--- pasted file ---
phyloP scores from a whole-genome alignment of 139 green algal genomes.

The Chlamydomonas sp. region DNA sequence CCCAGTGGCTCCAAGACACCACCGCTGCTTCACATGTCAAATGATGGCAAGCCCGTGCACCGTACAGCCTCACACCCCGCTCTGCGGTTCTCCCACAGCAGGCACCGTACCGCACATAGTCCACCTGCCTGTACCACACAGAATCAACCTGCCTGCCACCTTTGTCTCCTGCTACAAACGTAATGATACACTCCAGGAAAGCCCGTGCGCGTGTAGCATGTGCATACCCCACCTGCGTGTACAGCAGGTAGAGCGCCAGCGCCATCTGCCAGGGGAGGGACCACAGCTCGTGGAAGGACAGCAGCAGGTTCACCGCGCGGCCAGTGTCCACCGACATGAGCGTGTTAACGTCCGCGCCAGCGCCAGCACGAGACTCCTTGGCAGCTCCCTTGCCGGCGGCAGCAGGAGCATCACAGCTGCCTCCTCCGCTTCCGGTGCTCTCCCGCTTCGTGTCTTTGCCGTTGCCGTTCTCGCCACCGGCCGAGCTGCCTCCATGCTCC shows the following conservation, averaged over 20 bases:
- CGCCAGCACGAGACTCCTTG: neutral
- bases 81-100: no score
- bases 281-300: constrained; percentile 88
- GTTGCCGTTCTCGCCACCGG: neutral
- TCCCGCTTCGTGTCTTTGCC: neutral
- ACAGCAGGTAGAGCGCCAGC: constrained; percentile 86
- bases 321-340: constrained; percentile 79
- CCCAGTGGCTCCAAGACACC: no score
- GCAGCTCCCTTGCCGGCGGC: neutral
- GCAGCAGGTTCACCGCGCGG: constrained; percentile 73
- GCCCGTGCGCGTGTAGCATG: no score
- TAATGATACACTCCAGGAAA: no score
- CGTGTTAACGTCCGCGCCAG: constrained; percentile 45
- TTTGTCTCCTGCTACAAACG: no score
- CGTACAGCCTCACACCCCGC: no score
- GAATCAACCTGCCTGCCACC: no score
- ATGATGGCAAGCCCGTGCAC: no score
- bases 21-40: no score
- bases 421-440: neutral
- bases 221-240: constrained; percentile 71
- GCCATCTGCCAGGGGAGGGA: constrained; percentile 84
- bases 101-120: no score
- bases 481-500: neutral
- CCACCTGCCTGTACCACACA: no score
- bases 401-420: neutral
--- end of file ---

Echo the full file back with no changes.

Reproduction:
phyloP scores from a whole-genome alignment of 139 green algal genomes.

The Chlamydomonas sp. region DNA sequence CCCAGTGGCTCCAAGACACCACCGCTGCTTCACATGTCAAATGATGGCAAGCCCGTGCACCGTACAGCCTCACACCCCGCTCTGCGGTTCTCCCACAGCAGGCACCGTACCGCACATAGTCCACCTGCCTGTACCACACAGAATCAACCTGCCTGCCACCTTTGTCTCCTGCTACAAACGTAATGATACACTCCAGGAAAGCCCGTGCGCGTGTAGCATGTGCATACCCCACCTGCGTGTACAGCAGGTAGAGCGCCAGCGCCATCTGCCAGGGGAGGGACCACAGCTCGTGGAAGGACAGCAGCAGGTTCACCGCGCGGCCAGTGTCCACCGACATGAGCGTGTTAACGTCCGCGCCAGCGCCAGCACGAGACTCCTTGGCAGCTCCCTTGCCGGCGGCAGCAGGAGCATCACAGCTGCCTCCTCCGCTTCCGGTGCTCTCCCGCTTCGTGTCTTTGCCGTTGCCGTTCTCGCCACCGGCCGAGCTGCCTCCATGCTCC shows the following conservation, averaged over 20 bases:
- CGCCAGCACGAGACTCCTTG: neutral
- bases 81-100: no score
- bases 281-300: constrained; percentile 88
- GTTGCCGTTCTCGCCACCGG: neutral
- TCCCGCTTCGTGTCTTTGCC: neutral
- ACAGCAGGTAGAGCGCCAGC: constrained; percentile 86
- bases 321-340: constrained; percentile 79
- CCCAGTGGCTCCAAGACACC: no score
- GCAGCTCCCTTGCCGGCGGC: neutral
- GCAGCAGGTTCACCGCGCGG: constrained; percentile 73
- GCCCGTGCGCGTGTAGCATG: no score
- TAATGATACACTCCAGGAAA: no score
- CGTGTTAACGTCCGCGCCAG: constrained; percentile 45
- TTTGTCTCCTGCTACAAACG: no score
- CGTACAGCCTCACACCCCGC: no score
- GAATCAACCTGCCTGCCACC: no score
- ATGATGGCAAGCCCGTGCAC: no score
- bases 21-40: no score
- bases 421-440: neutral
- bases 221-240: constrained; percentile 71
- GCCATCTGCCAGGGGAGGGA: constrained; percentile 84
- bases 101-120: no score
- bases 481-500: neutral
- CCACCTGCCTGTACCACACA: no score
- bases 401-420: neutral